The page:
Chemistry Department to Bring Victorian Tradition to Stockton
Professors from University of the Pacific's Chemistry Department will treat the community to a Victorian-era Christmas tradition - they will blow things up, turns things into orange and black and then explain how they did it.
The tradition comes from the Royal Institution of Great Britain's Christmas Lecture. The Royal Institution has offered a science lecture to children in the London community every year since 1825, with the exception of the years during World War II when the series was suspended. The lecture series was founded by Michael Faraday, considered one of the great scientists of modern history.
At 6:30 p.m. Dec. 21, two Pacific chemistry professors will offer their version of the "Faraday Lecture" in the Alex G. Spanos Center. They will demonstrate the wonders of chemistry, including how to make things spontaneously combust, change color and explode. In keeping with the Victorian-era roots of the lecture, both professors will be dressed as 19th Century scientists.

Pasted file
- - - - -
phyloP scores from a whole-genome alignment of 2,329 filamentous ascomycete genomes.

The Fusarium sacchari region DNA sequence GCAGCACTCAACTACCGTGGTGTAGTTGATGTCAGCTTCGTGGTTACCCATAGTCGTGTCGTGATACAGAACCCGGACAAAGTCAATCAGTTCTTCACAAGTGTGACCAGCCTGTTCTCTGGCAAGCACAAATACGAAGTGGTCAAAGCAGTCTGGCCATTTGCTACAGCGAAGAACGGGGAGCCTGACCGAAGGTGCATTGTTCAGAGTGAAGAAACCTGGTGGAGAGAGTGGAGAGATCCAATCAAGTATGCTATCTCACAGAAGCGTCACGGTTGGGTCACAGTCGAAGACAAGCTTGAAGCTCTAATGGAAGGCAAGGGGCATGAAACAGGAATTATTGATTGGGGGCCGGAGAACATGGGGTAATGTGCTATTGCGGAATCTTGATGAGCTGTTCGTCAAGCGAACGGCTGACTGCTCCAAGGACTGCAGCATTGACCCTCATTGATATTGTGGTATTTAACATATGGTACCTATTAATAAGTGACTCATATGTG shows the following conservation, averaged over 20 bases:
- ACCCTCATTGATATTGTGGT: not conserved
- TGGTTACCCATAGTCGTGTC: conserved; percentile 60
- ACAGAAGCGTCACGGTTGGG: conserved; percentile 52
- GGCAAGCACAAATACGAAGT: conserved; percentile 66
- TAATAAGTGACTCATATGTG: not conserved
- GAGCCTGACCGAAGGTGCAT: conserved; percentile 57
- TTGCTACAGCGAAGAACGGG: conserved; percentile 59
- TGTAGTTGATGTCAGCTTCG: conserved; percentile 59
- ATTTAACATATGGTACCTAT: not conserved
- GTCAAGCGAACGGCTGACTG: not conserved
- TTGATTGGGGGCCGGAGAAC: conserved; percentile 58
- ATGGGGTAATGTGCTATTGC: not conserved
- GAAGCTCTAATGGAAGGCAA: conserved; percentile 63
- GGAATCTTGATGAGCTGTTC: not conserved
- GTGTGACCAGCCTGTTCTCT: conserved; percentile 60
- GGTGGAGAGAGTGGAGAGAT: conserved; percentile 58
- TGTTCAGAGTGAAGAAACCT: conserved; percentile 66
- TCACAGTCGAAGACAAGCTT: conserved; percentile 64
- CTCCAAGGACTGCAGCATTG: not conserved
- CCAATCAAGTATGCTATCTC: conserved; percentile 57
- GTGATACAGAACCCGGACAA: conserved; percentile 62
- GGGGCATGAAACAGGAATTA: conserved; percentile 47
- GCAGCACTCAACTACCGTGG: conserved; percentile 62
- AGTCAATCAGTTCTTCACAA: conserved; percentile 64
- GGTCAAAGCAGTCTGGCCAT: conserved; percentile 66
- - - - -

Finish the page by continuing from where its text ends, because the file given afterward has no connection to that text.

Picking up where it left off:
"This will be a lot of fun," said Professor Liang Xue, who along with Professor Balint Sztaray will dress up in tuxedos and top hats to show off the power of chemicals. "We hope to wow the crowd with what will appear to be magic, and we hope this will spur many of the children to take an interest in science."
The event is free and open to the public, but tickets are required. Tickets are available in most Stockton-area public schools. Tickets also are available at University of the Pacific at the Dean's Office of College of the Pacific in the Wendell Phillips Center, Room 110. The audience will be limited to 1,000 people.
During the lecture, Pacific's Powercat will also pay a "surprise" visit and participate in the experiments.